This three-hour scientific spectacle was the BBC television event of the year in late 1999. It garnered an estimated 52 share, meaning more than half of all the TV sets that were switched on in England tuned to the show when it aired (roughly 19 million viewers). The following April, "Walking with Dinosaurs" made only a little less of a splash in the U.S., on the Discovery channel.

The program made use of the very latest in paleontological knowledge and theory as well as animation techniques, combining computer graphic animation, animatronics, and live location shots from the California State Parks and the Bahamas to Tasmania and Chile into a (nearly) seamless whole that enthralled its viewers. Its sly "storytelling" approach to dinosaurs’ lives made it something more—and perhaps less—than a true-life nature special or scientific study: more to the average viewer, less to the hard scientist and dinosaur aficionado.

With narration by Kenneth Branagh, each of the six half-hour episodes focuses on a semi-specific era and/or habitat between 220 million and 65 million years ago. The episodes move from the earliest to the most recent in chronological sequence over the life of the series.

What I call its "storytelling" typically wraps each segment around a particular species or individual creature, which the episode follows through its triumphs and trials, building sympathy in the viewer, and digressing to examine other species who either threaten its existence or peaceably share its locale in space and time. Usually the focal species has something familiar, preferably cute and cuddly, about it—from the hairy, plucky mammal in the first episode named Cynodont, who ducks around below the dinosaurs of the Triassic, and holds up the standard for mammals (and man) in anticipation of their distant, ultimate triumph; to the peppy, dolphin-like Ophthalmosaurus who zips about "A Cruel Sea"; from the sociable, clicking Leaellynasaura of the Antarctic, to the scavenging marsupial Didelphodon who scutters about underfoot as Tyrannosaurus and Quetzalcoatlus march toward extinction in the very late Cretaceous. (The "protagonist" species also tend to have especially large eyes, which always worked for puppies, infants, and Mickey Mouse.)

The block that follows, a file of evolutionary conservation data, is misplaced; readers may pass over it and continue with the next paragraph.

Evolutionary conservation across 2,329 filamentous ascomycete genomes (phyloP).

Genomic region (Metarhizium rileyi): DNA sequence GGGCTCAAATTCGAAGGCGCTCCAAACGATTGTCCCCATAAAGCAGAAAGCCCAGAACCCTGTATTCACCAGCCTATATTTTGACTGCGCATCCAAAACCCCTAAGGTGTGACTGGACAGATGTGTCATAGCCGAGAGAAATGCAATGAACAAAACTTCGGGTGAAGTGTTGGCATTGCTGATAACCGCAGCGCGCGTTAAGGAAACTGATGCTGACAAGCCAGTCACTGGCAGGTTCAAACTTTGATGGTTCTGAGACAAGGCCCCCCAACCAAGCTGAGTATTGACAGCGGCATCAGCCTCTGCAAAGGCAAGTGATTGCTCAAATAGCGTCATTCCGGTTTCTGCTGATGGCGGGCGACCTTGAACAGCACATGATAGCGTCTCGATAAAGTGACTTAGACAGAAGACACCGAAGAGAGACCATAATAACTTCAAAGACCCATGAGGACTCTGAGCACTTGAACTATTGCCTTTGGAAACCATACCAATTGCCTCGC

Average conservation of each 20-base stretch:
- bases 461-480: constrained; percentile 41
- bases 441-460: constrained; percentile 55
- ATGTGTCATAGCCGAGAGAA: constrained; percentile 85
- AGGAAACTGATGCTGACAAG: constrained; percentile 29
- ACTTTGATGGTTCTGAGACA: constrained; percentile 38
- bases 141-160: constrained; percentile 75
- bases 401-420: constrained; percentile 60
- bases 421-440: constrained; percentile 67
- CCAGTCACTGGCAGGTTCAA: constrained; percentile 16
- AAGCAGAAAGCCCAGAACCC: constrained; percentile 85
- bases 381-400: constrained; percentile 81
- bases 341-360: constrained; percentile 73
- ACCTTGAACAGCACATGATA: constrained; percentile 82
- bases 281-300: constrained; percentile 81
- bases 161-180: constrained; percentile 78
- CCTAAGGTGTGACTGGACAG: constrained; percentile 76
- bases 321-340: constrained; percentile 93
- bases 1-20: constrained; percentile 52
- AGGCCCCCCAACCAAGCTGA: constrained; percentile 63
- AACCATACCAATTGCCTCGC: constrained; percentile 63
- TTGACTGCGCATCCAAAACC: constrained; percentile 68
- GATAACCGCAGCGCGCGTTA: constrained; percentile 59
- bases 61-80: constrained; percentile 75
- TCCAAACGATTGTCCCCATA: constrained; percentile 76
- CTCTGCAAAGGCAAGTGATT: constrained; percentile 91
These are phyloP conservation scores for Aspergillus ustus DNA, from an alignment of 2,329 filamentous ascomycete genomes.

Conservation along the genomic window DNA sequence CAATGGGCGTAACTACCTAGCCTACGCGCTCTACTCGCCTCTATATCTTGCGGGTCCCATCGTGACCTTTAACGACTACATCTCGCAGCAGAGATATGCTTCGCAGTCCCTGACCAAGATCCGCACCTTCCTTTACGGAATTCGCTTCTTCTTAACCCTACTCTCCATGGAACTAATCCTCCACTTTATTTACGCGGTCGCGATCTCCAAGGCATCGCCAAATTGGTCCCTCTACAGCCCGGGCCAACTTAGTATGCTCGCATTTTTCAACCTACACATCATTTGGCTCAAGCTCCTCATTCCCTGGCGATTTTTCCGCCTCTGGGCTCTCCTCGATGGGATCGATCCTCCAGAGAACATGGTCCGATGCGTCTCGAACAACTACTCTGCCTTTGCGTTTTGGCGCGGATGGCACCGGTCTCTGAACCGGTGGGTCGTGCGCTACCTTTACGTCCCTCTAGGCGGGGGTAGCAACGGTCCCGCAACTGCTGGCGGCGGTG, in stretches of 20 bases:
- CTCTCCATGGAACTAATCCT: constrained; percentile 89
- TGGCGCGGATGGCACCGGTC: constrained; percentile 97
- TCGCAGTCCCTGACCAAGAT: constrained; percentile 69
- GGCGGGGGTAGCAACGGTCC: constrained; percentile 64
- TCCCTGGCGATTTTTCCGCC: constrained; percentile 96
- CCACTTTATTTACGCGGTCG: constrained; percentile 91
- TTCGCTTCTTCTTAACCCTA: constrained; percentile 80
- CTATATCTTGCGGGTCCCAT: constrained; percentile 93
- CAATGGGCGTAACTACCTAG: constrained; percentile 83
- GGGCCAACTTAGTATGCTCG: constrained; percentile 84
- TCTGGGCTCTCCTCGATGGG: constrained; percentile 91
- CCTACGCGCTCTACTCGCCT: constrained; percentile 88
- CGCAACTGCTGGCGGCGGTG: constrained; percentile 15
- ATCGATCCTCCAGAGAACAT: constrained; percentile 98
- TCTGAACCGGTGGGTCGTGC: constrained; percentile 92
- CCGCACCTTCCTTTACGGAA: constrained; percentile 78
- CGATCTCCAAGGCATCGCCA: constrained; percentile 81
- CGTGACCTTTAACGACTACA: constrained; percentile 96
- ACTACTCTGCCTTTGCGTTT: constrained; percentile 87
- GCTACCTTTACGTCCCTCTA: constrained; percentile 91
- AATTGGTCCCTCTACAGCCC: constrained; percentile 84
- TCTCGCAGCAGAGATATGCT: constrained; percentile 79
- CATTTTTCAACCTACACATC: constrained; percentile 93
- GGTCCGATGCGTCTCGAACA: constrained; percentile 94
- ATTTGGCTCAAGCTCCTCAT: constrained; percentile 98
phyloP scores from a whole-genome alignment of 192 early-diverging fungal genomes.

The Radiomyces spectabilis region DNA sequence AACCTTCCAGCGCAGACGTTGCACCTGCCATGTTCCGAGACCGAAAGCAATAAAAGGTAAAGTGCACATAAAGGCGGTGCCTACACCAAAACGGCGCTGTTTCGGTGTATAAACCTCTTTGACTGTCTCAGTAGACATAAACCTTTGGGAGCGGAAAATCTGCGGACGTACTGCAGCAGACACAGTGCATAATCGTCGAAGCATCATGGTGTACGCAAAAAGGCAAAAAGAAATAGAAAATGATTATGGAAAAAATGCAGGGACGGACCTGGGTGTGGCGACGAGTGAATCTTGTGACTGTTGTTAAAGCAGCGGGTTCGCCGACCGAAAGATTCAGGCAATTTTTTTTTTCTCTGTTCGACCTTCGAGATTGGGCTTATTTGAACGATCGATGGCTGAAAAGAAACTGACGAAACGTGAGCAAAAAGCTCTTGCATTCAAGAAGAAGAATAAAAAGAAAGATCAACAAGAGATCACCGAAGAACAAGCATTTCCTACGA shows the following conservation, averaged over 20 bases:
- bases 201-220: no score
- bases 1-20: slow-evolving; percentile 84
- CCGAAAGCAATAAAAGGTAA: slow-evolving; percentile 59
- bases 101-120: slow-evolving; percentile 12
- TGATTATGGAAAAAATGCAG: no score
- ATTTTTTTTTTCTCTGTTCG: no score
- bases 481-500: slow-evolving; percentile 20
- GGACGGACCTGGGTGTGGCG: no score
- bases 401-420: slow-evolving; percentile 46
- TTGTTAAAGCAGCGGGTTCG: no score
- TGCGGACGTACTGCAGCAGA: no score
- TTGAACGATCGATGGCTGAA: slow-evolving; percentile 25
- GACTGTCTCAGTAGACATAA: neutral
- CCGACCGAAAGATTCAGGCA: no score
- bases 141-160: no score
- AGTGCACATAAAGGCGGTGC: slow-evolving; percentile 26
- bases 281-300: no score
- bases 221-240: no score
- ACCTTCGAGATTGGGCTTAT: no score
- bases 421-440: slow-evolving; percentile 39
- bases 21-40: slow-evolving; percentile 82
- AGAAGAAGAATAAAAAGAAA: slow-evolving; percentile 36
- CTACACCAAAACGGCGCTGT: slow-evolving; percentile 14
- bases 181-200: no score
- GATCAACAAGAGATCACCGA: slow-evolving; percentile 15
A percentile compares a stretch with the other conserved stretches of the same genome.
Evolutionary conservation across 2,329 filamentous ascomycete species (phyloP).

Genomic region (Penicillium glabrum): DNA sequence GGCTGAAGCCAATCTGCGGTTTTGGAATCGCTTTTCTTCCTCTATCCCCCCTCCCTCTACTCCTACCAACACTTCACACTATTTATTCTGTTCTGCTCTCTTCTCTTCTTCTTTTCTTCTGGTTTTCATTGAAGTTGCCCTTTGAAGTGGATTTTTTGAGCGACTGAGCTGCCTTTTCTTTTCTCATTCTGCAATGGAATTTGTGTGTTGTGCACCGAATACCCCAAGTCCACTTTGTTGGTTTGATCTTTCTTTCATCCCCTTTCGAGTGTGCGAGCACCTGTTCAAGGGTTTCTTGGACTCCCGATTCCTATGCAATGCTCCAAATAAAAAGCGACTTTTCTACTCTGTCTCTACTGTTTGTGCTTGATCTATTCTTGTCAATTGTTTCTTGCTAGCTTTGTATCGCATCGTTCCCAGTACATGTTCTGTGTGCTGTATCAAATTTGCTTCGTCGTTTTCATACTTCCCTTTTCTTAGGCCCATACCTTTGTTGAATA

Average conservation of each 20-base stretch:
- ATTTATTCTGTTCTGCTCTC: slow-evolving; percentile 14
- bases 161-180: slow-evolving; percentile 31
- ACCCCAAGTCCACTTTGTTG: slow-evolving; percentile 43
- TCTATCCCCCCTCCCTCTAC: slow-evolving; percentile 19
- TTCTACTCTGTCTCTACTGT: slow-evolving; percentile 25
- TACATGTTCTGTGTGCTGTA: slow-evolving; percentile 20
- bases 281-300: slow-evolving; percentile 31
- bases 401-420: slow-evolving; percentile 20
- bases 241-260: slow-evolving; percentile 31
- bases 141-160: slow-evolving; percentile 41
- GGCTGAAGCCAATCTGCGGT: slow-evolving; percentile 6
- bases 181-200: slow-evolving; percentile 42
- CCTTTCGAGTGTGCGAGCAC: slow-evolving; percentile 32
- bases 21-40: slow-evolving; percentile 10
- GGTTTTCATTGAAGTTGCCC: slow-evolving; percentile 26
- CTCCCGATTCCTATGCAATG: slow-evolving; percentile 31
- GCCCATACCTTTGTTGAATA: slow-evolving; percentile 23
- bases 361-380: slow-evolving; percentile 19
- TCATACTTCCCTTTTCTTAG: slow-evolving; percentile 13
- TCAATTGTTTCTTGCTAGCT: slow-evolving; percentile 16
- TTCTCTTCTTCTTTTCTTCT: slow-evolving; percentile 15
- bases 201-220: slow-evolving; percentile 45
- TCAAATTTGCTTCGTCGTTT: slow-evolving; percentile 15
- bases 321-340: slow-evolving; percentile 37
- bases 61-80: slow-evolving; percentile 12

Each episode also has a subtle story progression: a year in the life of Ophthalmosaurus; the first year and adolescence of Diplodocus; the final transoceanic flight of Ornithocheirus; the darkness-to-darkness year of Leaellynasaura in the mid-Cretaceous Antarctic; Tyrannosaurus vainly struggles against the impending doom of all the dinosaurs.

There are rare but welcome bursts of wit in the presentation as well, which are noted below.

At the same time, this is not a wholly cuddly or PC presentation. There’s some violence—though not the roaring, pitched battles between titans we’ve seen in past dinosaur specials and dramatic films. Such clashes are threatened several times, but "Walking With Dinosaurs" limits most of them to threat displays and a quick retreat by one party before they come to blows.

There is a fairly graphic enactment of Diplodocus egg-laying (early in part 2), and passing references to pooping and passing gas. Some viewers may be quietly appalled by the brief glimpses of parents eating their young, and children feeding on the carcasses of their defeated mother.

The $1 million-plus reportedly sunk into animation for this production mostly shows to excellent effect. Much of the time, the computer-generated dinosaurs look pretty lifelike in their real-world surroundings, although the combination tends to work better in environments the human eye does not know as well, such as the skies in episode 4 and the prehistoric Antarctic in episode 5 (where animals and background blend the best because they’re both washed-out greys in the cold and darkness). At other times the creatures contrast slightly with the settings, being in either sharper or muddier focus than the landscape.